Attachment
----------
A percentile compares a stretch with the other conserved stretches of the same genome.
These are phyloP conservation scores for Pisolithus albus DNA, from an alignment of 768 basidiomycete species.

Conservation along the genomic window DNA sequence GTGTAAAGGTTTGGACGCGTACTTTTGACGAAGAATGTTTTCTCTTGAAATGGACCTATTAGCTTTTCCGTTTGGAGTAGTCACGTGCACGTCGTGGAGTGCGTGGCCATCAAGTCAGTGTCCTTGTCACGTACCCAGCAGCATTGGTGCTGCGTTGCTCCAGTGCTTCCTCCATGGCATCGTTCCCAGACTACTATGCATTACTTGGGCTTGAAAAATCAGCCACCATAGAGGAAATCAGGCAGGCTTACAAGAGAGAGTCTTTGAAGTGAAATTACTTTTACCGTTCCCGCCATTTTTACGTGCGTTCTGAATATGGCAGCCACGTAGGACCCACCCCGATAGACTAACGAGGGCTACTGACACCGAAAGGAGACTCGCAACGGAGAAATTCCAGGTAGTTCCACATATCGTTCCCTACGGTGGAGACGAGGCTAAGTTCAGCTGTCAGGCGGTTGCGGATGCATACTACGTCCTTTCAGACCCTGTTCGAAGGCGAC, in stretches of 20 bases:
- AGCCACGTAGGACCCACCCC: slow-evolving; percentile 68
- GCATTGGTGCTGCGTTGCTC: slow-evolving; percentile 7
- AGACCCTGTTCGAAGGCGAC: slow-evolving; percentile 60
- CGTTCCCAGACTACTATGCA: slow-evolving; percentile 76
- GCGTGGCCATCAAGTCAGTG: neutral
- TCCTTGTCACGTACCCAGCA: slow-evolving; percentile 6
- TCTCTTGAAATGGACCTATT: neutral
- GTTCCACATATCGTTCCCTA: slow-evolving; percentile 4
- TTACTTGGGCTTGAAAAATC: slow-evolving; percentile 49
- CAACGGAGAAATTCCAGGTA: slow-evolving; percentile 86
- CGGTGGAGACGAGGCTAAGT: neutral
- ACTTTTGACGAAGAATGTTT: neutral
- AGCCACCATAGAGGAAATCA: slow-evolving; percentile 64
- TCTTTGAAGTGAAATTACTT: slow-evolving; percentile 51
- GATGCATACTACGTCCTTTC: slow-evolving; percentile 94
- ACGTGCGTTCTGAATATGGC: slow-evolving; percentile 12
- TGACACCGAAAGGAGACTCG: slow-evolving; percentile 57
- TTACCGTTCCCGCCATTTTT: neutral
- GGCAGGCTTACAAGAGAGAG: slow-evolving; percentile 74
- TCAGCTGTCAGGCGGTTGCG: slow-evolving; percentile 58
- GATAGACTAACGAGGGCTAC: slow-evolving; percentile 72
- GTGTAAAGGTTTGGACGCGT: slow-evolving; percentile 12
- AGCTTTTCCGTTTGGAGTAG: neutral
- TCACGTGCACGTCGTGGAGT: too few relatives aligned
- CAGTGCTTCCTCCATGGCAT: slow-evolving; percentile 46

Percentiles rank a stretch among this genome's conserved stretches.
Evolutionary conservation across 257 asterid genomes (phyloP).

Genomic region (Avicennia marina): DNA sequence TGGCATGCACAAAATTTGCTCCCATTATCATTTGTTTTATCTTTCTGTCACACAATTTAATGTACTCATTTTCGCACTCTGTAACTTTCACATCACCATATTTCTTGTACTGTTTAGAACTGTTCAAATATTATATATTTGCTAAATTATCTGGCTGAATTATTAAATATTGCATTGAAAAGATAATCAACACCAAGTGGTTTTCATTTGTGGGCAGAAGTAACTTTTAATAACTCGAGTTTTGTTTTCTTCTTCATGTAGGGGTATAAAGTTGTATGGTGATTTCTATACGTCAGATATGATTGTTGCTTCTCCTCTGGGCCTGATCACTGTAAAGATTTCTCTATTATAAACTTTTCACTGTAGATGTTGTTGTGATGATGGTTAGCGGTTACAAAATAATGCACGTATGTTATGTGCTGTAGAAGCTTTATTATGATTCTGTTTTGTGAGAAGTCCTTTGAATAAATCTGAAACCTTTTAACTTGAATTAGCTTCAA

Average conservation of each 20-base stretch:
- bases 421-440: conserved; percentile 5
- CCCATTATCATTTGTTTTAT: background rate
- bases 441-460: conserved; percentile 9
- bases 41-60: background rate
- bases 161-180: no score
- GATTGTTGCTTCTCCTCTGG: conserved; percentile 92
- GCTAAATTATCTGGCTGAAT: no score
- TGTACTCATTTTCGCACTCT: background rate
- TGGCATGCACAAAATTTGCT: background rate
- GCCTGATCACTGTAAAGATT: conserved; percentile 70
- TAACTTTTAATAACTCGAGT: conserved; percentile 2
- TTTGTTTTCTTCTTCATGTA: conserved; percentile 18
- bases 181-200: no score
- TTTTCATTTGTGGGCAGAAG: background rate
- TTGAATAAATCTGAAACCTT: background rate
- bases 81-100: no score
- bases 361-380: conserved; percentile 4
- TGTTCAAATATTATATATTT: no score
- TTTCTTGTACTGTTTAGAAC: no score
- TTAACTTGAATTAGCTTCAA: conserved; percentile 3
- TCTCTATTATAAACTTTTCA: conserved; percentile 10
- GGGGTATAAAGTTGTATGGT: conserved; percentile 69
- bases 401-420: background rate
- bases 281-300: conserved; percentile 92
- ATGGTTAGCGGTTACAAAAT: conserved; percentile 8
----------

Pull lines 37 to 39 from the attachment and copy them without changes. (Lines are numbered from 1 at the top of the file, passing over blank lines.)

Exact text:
- bases 161-180: no score
- GATTGTTGCTTCTCCTCTGG: conserved; percentile 92
- GCTAAATTATCTGGCTGAAT: no score